While working on this last list of the series we discovered that most of the acts we’re highlighting come from one music label. Pastel Music, founded in 2002, is, so to speak, the Korean equivalent to Labrador or Terno – a leaning towards pop, sure, but with a different flavor than their more mainstream counterparts. One of the acts on their roster – and the one we’re keen to feature – is Lucia, who first performed under her real name Sim Kyu Seon, before adopting the monicker.

She has collaborated with Epitone Project, aka indie singer and producer Cha Se Jung, one of Korean indie’s luminaries; he’s been releasing music since 2006 and continues working to this day. (Rainy’s particularly keen towards the instrumental piece “Spring Day, Cherry Blossoms and You”.) Taru is another act who came from Pastel’s ranks: she pursued a solo career after her band, The Melody, split up. She’s more of the shimmering, glittery electro-pop type (here’s “Love Today” from her solo debut) although her track “Rainy” (no relation, hah) has a more familiar Britpop feel.


Another band from the Pastel roster – at least until moving to Magic Strawberry Sound a few years back – is indie pop duo Lucite Tokki. Composed of Cho Yae-jin and Kim Seon-young, here’s an act that could, and possibly already has, translated their music to an audience outside Korea: the video for “Let Me Dance” is very much a Western affair, and Niko’s pretty sure that’s Adam Driver playing one of the roles. (Also, it’s in English.) There’s a definite Scandinavian pop influence in their tracks, in both English and Korean – hear “Wallflower”, their latest release, or one of their classics, “Go”.

It’s interesting, really, noticing that a lot of Korean indie has been, whether conscious or otherwise, a reaction to the manufactured nature of K-pop. Not that we’re slamming that – there’s a place for both in this world, of course – but there’s a lot of piano, a lot of gentle rain, a lot of sweet, sweet voices, both male and female… let’s just say K-pop is an obvious gateway drug to these gems. Maybe the language barrier would be hard to jump through, but this could easily go the way of the success of Scandinavian acts, or the burgeoning indie pop scene in Southeast Asia.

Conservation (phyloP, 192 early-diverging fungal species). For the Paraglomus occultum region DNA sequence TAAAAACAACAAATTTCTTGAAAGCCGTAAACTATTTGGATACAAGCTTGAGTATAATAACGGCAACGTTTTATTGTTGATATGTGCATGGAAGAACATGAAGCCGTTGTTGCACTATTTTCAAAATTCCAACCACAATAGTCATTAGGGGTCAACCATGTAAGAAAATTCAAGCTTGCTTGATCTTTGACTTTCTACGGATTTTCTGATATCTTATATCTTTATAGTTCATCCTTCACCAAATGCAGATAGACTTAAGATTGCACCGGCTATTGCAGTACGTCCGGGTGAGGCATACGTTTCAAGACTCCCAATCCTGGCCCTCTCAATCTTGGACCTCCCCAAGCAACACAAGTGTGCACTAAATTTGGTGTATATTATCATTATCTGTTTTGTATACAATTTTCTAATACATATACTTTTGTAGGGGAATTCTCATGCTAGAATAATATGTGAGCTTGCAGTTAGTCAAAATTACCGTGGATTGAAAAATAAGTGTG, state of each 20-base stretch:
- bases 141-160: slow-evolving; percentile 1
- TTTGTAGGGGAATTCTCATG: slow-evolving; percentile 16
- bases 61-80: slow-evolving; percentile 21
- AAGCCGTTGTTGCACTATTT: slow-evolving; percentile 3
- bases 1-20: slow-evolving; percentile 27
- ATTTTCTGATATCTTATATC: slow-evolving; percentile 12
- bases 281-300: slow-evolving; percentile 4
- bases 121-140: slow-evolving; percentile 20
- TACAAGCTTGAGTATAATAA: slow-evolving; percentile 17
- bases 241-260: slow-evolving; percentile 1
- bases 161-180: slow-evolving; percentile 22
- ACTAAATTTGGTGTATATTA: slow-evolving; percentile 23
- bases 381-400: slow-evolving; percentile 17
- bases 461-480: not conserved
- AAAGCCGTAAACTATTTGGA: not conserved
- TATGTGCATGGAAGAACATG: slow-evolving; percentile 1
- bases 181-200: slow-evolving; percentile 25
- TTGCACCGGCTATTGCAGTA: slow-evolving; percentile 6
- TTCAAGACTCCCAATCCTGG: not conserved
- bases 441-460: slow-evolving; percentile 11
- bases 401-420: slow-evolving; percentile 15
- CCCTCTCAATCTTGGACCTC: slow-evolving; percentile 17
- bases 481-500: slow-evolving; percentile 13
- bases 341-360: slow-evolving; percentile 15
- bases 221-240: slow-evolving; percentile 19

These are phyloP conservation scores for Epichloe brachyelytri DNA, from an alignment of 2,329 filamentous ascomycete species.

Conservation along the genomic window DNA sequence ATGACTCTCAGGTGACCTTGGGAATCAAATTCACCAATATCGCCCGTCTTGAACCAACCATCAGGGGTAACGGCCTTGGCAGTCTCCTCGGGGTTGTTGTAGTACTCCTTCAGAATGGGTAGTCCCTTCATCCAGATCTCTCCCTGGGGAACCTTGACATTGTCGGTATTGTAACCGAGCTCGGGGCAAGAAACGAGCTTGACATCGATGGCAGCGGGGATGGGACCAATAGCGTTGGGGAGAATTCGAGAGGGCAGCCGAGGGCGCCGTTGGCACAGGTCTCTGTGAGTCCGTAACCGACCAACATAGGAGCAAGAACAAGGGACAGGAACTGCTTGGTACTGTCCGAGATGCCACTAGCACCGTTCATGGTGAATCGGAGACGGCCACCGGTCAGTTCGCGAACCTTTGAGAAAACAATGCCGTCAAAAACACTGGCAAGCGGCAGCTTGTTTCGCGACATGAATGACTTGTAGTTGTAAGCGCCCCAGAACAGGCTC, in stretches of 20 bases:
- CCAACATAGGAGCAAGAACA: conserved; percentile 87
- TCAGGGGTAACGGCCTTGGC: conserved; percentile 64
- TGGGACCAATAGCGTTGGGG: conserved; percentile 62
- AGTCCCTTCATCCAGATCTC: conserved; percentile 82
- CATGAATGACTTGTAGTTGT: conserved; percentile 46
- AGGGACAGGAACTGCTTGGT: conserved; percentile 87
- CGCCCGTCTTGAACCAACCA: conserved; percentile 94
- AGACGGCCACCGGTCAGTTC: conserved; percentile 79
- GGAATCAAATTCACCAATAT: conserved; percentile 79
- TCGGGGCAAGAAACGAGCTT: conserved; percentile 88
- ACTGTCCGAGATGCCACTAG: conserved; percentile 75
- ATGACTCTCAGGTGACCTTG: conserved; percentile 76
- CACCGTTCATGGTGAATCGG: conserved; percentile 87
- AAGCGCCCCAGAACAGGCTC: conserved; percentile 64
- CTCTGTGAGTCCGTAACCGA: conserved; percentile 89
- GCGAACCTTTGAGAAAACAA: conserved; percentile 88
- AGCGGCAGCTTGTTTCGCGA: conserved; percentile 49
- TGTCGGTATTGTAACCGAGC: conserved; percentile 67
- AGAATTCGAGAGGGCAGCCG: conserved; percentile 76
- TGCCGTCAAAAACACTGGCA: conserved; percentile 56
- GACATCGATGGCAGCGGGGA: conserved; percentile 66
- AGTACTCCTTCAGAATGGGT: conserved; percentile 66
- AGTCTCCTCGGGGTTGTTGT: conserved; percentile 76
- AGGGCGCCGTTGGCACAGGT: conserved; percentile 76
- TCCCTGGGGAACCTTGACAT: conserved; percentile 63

But of course, it’s not all happy twee stuff. South Korea’s got an alternative rock scene that understandably gets buried underneath all the gloss. We had a hard time looking for an act to highlight (considering the language barrier, again) but Niko’s keen on Phonebooth, founded in 2005 and known for a straightforward yet polished take on melodic rock.

And there are a bunch of others too. 24Hours has a familiar garage feel, very British. Yellow Monsters, founded in 2010 and only splitting up this year, has a harder sensibility. Another one of Korean indie’s luminaries is Peterpan Complex, founded in 2000 and known for the many shifts in their sound throughout their albums. We wish we had time to explore them, more so even do reading on them, but you know, limited time and all.